Not a happy CCA user here...
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Last edited by madbrain; 03-28-2018 at 07:55 PM.
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How is the power consumption on the Dayton MA1260 ?
Does the "auto" feature really work ?
Ie. if you are not using the system, does it automatically go to standby and consume a minimal amount ?

I am using cheaper options - used home theater receivers with 5.1 or 7.1 multi-channel inputs.
These don't have auto power on input mode, nor any trigger input (which wouldn't work with CCAs anyway).
Idle power consumption for each receiver was about 80W, and I have 6 of them. That would be 4204 kWh/year. Or about $1135/year in electricity at 27 cents/kWh marginal electrical rate here in CA.
To avoid this, I put the amps on Wemo switches to manually turn them on/off from my smartphone. That is an extra step to use, though, but since I am the only system user so far, it is OK.
On the plus side, Wemo switches can be also used to reboot the CCAs when they go berserk ... There is a scheduling feature too. Zero security on them, though, all plaintext ...
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Quote:
Originally Posted by madbrain View Post
How is the power consumption on the Dayton MA1260 ?
Does the "auto" feature really work ?
Ie. if you are not using the system, does it automatically go to standby and consume a minimal amount ?

I am using cheaper options - used home theater receivers with 5.1 or 7.1 multi-channel inputs.
These don't have auto power on input mode, nor any trigger input (which wouldn't work with CCAs anyway).
Idle power consumption for each receiver was about 80W, and I have 6 of them. That would be 4204 kWh/year. Or about $1135/year in electricity at 27 cents/kWh marginal electrical rate here in CA.
To avoid this, I put the amps on Wemo switches to manually turn them on/off from my smartphone. That is an extra step to use, though, but since I am the only system user so far, it is OK.
On the plus side, Wemo switches can be also used to reboot the CCAs when they go berserk ... There is a scheduling feature too. Zero security on them, though, all plaintext ...
That's really weird. I don't have a dozen+ chromecasts on my LAN at home, but all the ones I have work quite reliably. I do use a pfsense firewall and ubiquiti switching equipment which is hardly typical though.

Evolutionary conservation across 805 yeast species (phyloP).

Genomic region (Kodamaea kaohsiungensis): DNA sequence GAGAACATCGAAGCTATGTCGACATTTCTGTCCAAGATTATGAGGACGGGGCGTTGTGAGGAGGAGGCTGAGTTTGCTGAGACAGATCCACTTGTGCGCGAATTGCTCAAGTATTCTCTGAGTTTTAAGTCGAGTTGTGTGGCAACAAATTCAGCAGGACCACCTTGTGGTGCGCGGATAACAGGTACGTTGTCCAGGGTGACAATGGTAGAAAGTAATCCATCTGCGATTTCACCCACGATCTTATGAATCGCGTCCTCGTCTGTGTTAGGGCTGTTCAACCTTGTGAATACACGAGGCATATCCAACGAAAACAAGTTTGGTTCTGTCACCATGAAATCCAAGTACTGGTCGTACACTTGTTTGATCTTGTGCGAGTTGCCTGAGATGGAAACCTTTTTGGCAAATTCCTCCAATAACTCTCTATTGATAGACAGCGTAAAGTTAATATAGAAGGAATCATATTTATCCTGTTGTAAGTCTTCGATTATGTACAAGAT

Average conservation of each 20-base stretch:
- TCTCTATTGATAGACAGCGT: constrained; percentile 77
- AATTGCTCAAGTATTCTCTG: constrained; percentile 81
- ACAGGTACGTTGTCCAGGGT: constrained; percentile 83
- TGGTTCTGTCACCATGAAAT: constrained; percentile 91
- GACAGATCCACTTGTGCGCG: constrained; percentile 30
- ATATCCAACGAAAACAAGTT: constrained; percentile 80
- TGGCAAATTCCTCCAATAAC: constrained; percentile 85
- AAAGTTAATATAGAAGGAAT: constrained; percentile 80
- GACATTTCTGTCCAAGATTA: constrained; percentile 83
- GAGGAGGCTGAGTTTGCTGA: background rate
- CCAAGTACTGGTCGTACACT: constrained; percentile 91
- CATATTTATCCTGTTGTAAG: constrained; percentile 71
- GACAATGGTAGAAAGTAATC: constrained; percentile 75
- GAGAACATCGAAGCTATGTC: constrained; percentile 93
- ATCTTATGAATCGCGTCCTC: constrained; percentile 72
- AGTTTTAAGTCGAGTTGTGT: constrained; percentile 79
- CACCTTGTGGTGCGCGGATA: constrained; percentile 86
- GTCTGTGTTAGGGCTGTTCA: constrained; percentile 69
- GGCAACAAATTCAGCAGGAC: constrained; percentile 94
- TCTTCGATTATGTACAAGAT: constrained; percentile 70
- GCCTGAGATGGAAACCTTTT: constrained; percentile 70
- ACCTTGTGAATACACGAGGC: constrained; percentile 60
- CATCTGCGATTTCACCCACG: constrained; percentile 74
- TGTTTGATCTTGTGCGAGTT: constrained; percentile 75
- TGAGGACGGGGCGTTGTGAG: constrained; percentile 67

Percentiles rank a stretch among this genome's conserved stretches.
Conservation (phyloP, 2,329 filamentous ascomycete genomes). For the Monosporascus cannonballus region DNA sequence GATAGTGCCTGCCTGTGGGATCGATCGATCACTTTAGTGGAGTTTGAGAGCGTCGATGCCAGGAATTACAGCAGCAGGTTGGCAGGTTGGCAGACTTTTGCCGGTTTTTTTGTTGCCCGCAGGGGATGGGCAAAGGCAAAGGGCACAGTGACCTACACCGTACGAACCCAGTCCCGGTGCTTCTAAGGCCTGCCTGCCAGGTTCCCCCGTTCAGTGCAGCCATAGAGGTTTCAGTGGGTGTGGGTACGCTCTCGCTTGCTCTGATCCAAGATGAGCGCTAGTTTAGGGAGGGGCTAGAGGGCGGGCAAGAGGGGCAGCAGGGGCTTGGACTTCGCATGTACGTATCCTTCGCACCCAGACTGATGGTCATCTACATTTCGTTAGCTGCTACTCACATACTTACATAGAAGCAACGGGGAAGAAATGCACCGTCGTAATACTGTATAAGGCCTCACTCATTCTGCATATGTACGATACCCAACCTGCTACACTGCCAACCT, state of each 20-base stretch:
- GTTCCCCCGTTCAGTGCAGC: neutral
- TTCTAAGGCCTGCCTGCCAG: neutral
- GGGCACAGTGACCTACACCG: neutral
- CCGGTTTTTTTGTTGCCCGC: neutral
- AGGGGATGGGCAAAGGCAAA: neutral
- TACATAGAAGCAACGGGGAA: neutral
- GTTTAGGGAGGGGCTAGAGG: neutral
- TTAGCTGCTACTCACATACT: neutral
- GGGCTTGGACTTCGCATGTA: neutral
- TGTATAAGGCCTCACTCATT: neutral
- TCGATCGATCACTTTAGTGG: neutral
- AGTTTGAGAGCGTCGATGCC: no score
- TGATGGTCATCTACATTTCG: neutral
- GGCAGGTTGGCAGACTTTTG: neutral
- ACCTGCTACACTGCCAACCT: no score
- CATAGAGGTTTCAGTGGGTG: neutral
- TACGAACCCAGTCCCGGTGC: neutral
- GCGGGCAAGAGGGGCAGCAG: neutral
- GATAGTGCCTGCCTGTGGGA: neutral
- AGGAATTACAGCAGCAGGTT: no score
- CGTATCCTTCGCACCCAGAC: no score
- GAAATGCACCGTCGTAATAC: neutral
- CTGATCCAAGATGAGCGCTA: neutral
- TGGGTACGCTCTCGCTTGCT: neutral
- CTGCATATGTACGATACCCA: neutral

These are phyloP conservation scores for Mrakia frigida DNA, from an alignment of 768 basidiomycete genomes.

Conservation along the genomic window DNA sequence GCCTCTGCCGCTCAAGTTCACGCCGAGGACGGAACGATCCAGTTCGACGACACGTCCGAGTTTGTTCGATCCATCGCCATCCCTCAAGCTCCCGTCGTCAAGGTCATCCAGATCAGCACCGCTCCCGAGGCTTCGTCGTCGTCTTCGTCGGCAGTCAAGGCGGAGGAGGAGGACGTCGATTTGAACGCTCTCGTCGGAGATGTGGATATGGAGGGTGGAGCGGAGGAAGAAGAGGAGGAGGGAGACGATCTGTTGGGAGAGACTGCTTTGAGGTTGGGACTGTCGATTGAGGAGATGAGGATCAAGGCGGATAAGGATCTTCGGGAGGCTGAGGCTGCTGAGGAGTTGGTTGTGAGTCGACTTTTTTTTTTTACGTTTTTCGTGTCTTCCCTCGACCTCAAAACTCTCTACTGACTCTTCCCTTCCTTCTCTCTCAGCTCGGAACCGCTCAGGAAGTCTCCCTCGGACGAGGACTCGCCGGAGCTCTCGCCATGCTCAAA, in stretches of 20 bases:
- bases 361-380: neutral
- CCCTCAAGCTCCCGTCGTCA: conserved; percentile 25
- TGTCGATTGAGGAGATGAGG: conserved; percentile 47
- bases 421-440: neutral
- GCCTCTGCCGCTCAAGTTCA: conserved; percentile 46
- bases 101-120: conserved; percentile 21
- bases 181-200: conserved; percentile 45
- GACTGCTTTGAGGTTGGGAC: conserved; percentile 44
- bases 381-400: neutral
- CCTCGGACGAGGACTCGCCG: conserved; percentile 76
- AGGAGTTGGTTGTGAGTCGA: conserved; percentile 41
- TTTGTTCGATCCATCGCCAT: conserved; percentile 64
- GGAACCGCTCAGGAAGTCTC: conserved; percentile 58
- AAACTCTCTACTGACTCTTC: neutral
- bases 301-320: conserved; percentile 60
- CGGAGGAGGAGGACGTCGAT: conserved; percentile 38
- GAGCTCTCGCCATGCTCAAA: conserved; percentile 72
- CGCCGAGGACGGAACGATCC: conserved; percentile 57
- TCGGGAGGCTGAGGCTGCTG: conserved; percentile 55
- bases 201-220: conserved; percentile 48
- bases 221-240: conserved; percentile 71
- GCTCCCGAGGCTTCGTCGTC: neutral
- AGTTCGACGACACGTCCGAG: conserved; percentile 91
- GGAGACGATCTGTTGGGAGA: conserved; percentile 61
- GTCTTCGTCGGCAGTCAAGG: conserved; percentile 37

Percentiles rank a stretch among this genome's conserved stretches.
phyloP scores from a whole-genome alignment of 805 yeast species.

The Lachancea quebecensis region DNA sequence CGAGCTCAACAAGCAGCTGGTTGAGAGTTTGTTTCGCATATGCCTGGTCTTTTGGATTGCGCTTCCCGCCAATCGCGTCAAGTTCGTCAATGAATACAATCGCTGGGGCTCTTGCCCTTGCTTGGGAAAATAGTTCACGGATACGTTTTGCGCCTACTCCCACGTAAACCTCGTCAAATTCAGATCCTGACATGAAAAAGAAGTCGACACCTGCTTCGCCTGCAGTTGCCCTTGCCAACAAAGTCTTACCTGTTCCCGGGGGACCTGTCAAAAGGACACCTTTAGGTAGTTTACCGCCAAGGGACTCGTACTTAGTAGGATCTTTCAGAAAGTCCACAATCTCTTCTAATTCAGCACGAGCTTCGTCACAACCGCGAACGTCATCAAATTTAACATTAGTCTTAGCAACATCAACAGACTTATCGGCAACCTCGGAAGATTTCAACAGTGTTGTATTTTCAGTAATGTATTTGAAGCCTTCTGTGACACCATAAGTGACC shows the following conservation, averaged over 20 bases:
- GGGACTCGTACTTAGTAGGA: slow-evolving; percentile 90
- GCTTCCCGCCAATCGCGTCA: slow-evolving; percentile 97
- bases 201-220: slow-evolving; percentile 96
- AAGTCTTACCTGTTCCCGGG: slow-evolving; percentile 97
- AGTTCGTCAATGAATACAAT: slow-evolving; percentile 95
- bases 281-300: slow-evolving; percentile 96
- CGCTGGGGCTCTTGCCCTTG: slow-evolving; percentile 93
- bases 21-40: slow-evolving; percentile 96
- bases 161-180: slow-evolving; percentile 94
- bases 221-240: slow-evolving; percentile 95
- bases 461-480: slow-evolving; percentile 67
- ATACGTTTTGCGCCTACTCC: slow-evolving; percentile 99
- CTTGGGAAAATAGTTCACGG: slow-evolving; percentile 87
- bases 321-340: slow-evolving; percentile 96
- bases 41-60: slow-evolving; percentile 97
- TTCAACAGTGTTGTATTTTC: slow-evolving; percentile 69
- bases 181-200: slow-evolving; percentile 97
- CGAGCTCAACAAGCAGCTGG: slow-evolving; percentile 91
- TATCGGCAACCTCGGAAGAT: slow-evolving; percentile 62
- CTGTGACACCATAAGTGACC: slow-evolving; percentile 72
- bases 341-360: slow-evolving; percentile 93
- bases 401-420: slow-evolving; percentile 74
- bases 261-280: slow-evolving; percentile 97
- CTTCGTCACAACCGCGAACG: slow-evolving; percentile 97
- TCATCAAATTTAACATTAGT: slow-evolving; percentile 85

Fhcraig probably has different equipment. Chromecast uses MDNS and a number of protocols that should work on most switching equipment, but not sure why folks are seeing these problems.

The Dayton's autosense is reported to work quite well, but most states do not screw over their populations with ridiculous energy rates like PGE has. Of course, this is a good reason to install more solar which is fortunately getting cheaper. But a lot of folks simply don't have the high energy cost we do in PGE land.

thx
mike
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post #17 of 70 Old 03-28-2018, 10:48 PM
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That's really weird. I don't have a dozen+ chromecasts on my LAN at home, but all the ones I have work quite reliably. I do use a pfsense firewall and ubiquiti switching equipment which is hardly typical though.
I use consumer stuff - a Netgear R7000 (with Wifi turned off) for the wired router/firewall part. And then Netgear Orbi with 2 satellites in AP mode for the Wifi AC.

Quote:
Fhcraig probably has different equipment. Chromecast uses MDNS and a number of protocols that should work on most switching equipment, but not sure why folks are seeing these problems.
Do you know what the specific requirements on switching equipment is ? I do have a lot of switches around the house, some of them are older gear.